WHEREAS, during the 1960s, some black leaders revived the idea of reparations. In 1969, James Forman (then head of the Student Non-Violent Coordinating Committee) proclaimed a "Black Manifesto." It demanded $500 million from American churches and synagogues for their role in perpetuating slavery before the Civil War. Black Nationalist organizations, such as the Black Panther Party and Black Muslims, also demanded reparations; and

WHEREAS, in the 1980s, a new call arose for black reparations. It was stimulated by two other movements that successfully secured payments from the U.S. government. The Supreme Court in 1980 ordered the federal government to pay eight Sioux Indian tribes $122 million to compensate for the illegal seizure of tribal lands in 1977. Then in 1988, Congress approved the payment of $1.25 billion to 60,000 Japanese-American citizens who had been interned in prison camps during World War II; and

WHEREAS, in April 1989, Council Member Ray Jenkins guided through the Detroit City Council a resolution. It called for a $40 billion federal education fund for black college and trade school students. About the same time, a conference of black state legislators meeting in New Orleans backed the idea of a federally financed education fund for descendants of slaves. Shortly afterward, Rep. John Conyers, Jr. (D-MI) drafted a bill calling for the establishment of a congressional commission to study the impact of slavery on African-Americans; and

WHEREAS, reparations are a financial recompense for African-Americans whose ancestors were slaves and lived through the Jim Crow era. The enslavement and overall persecution of Black people in the United States has enriched the United States and created disparities in income, wealth and education between blacks and whites. The current-day legacy of slavery and Jim Crow, and that action is needed to reduce these differences. As Tahcsi-Coates says in a recent Atlantic Magazine article "The Case for Reparations": "What I'm talking about is more than recompense for past injustices — more than a handout, a payoff, hush money, or a reluctant bribe. What I'm talking about is a national reckoning that would lead to spiritual renewal"; and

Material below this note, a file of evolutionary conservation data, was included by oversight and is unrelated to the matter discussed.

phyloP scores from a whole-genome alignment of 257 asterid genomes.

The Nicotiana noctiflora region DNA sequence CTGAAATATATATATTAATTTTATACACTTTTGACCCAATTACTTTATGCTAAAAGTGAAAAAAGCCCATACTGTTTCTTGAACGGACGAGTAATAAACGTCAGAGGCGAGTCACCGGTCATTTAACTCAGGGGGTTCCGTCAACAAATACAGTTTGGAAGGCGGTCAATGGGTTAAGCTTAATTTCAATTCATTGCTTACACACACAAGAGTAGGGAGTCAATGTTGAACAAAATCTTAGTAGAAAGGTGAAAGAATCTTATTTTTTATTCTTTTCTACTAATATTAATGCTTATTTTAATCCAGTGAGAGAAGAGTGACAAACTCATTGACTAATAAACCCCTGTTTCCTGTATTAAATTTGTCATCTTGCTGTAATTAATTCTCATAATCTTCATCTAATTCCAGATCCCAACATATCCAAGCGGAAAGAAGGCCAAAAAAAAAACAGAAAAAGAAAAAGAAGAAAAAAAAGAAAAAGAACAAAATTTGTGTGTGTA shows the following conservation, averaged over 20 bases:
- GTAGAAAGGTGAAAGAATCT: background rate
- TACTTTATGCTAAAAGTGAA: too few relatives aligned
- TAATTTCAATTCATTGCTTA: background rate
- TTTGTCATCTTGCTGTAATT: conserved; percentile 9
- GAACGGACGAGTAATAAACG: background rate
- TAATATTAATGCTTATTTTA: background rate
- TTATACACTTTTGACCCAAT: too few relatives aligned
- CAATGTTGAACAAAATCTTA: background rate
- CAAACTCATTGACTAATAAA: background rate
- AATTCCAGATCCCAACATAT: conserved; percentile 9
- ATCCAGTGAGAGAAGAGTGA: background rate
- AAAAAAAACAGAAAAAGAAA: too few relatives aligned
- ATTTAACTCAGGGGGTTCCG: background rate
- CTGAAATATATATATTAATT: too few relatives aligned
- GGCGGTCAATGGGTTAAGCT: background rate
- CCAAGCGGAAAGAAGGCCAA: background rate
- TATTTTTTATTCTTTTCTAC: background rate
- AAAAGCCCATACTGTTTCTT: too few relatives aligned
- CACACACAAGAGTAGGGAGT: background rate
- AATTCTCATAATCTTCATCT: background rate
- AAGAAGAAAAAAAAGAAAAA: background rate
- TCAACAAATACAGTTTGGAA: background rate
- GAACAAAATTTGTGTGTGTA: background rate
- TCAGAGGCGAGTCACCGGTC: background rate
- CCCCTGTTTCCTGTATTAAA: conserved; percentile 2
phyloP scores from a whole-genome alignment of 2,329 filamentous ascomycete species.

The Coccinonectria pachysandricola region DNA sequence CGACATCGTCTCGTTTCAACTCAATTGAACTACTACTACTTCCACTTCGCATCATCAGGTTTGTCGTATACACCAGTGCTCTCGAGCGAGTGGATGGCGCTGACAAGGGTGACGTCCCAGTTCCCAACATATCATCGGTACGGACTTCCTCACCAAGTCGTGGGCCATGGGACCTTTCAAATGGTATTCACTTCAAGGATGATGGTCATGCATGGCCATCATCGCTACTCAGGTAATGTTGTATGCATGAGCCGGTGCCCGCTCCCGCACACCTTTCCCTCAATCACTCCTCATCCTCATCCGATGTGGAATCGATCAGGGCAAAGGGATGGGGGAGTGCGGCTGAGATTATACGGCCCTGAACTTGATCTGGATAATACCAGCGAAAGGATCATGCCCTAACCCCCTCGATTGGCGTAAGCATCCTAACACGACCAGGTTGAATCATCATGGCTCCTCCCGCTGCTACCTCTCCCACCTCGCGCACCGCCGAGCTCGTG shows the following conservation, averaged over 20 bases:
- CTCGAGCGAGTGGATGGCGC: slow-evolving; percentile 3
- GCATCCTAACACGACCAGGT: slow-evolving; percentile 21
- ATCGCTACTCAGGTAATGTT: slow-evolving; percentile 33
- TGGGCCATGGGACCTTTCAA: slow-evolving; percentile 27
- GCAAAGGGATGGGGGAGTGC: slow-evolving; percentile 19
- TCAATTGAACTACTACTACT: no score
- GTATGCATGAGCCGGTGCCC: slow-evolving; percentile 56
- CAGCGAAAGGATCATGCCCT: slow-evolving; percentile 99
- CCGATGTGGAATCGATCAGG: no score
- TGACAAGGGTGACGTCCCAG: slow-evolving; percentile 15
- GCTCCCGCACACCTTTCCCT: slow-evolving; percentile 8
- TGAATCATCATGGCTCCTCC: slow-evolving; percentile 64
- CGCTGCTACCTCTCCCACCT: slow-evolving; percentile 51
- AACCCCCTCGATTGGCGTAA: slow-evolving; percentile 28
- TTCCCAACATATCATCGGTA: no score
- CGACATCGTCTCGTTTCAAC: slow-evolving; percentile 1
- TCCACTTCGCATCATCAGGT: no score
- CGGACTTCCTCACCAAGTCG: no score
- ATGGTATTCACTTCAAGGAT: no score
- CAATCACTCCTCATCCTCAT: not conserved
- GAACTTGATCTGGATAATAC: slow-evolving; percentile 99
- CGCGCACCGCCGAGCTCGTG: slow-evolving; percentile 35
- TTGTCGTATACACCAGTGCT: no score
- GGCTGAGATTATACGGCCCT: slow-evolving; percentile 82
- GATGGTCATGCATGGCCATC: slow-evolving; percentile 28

WHEREAS, in the first order, the NAACP should support reparations for Black people in the United States. We need a race-centered economic empowerment package for African Americans that builds generational wealth and accounts for not only slavery but the decades upon decades of economic pillaging. Colorlines, a publication run by Race Forward. reported that "the U.S. government spends bill ions subsidizing fanning in America, yet Black farmers today receive only one-third to one-sixth of that... and the Southern Rural Development Initiative found that less than I percent of agriculture subsidy payments between 2001 and 2003 went to Blacks, Native Americans and Asian Americans." Worse inequality has only grown since the Great Depression wiped out any gains black people made in the post-civil rights era. Today, without intervention, it would take an African-American household 228 years to build the same amount of wealth as our white counterparts. Second, in determining what form reparations should take, the United States government should be required to atone in the following way: